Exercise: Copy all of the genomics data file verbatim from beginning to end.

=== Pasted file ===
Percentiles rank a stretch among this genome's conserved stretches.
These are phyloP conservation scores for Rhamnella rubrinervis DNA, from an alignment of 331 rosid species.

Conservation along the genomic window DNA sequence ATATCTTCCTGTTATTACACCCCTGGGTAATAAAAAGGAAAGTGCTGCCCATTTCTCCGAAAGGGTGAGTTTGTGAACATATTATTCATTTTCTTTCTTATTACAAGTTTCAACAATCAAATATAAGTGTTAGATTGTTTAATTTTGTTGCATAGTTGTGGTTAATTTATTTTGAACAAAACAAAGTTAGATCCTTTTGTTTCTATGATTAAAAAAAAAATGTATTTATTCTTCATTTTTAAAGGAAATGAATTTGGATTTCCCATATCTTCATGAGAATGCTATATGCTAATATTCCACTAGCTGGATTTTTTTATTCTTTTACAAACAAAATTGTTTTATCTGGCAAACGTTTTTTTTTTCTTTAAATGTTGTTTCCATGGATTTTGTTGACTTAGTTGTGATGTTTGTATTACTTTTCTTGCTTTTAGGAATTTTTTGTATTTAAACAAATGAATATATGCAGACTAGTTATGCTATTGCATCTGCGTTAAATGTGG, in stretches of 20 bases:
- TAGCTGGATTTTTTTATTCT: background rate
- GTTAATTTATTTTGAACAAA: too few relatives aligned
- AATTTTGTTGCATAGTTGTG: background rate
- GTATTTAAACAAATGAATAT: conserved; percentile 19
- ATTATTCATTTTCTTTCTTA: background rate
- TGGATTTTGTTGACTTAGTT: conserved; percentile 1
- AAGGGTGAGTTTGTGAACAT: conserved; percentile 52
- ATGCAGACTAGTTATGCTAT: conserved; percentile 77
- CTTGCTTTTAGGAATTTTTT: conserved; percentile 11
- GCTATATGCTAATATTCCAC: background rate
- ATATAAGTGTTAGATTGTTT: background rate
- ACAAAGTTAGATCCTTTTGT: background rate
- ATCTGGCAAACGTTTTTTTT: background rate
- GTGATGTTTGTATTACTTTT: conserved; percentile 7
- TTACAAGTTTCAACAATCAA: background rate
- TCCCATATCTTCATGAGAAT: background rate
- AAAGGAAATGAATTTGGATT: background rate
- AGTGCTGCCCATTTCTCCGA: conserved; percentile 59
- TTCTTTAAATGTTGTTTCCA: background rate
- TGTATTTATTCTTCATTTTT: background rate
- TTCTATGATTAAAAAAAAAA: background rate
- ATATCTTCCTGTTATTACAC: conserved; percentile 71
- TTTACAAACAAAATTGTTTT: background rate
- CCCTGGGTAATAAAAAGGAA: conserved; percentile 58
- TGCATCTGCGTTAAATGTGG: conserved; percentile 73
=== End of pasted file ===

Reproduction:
Percentiles rank a stretch among this genome's conserved stretches.
These are phyloP conservation scores for Rhamnella rubrinervis DNA, from an alignment of 331 rosid species.

Conservation along the genomic window DNA sequence ATATCTTCCTGTTATTACACCCCTGGGTAATAAAAAGGAAAGTGCTGCCCATTTCTCCGAAAGGGTGAGTTTGTGAACATATTATTCATTTTCTTTCTTATTACAAGTTTCAACAATCAAATATAAGTGTTAGATTGTTTAATTTTGTTGCATAGTTGTGGTTAATTTATTTTGAACAAAACAAAGTTAGATCCTTTTGTTTCTATGATTAAAAAAAAAATGTATTTATTCTTCATTTTTAAAGGAAATGAATTTGGATTTCCCATATCTTCATGAGAATGCTATATGCTAATATTCCACTAGCTGGATTTTTTTATTCTTTTACAAACAAAATTGTTTTATCTGGCAAACGTTTTTTTTTTCTTTAAATGTTGTTTCCATGGATTTTGTTGACTTAGTTGTGATGTTTGTATTACTTTTCTTGCTTTTAGGAATTTTTTGTATTTAAACAAATGAATATATGCAGACTAGTTATGCTATTGCATCTGCGTTAAATGTGG, in stretches of 20 bases:
- TAGCTGGATTTTTTTATTCT: background rate
- GTTAATTTATTTTGAACAAA: too few relatives aligned
- AATTTTGTTGCATAGTTGTG: background rate
- GTATTTAAACAAATGAATAT: conserved; percentile 19
- ATTATTCATTTTCTTTCTTA: background rate
- TGGATTTTGTTGACTTAGTT: conserved; percentile 1
- AAGGGTGAGTTTGTGAACAT: conserved; percentile 52
- ATGCAGACTAGTTATGCTAT: conserved; percentile 77
- CTTGCTTTTAGGAATTTTTT: conserved; percentile 11
- GCTATATGCTAATATTCCAC: background rate
- ATATAAGTGTTAGATTGTTT: background rate
- ACAAAGTTAGATCCTTTTGT: background rate
- ATCTGGCAAACGTTTTTTTT: background rate
- GTGATGTTTGTATTACTTTT: conserved; percentile 7
- TTACAAGTTTCAACAATCAA: background rate
- TCCCATATCTTCATGAGAAT: background rate
- AAAGGAAATGAATTTGGATT: background rate
- AGTGCTGCCCATTTCTCCGA: conserved; percentile 59
- TTCTTTAAATGTTGTTTCCA: background rate
- TGTATTTATTCTTCATTTTT: background rate
- TTCTATGATTAAAAAAAAAA: background rate
- ATATCTTCCTGTTATTACAC: conserved; percentile 71
- TTTACAAACAAAATTGTTTT: background rate
- CCCTGGGTAATAAAAAGGAA: conserved; percentile 58
- TGCATCTGCGTTAAATGTGG: conserved; percentile 73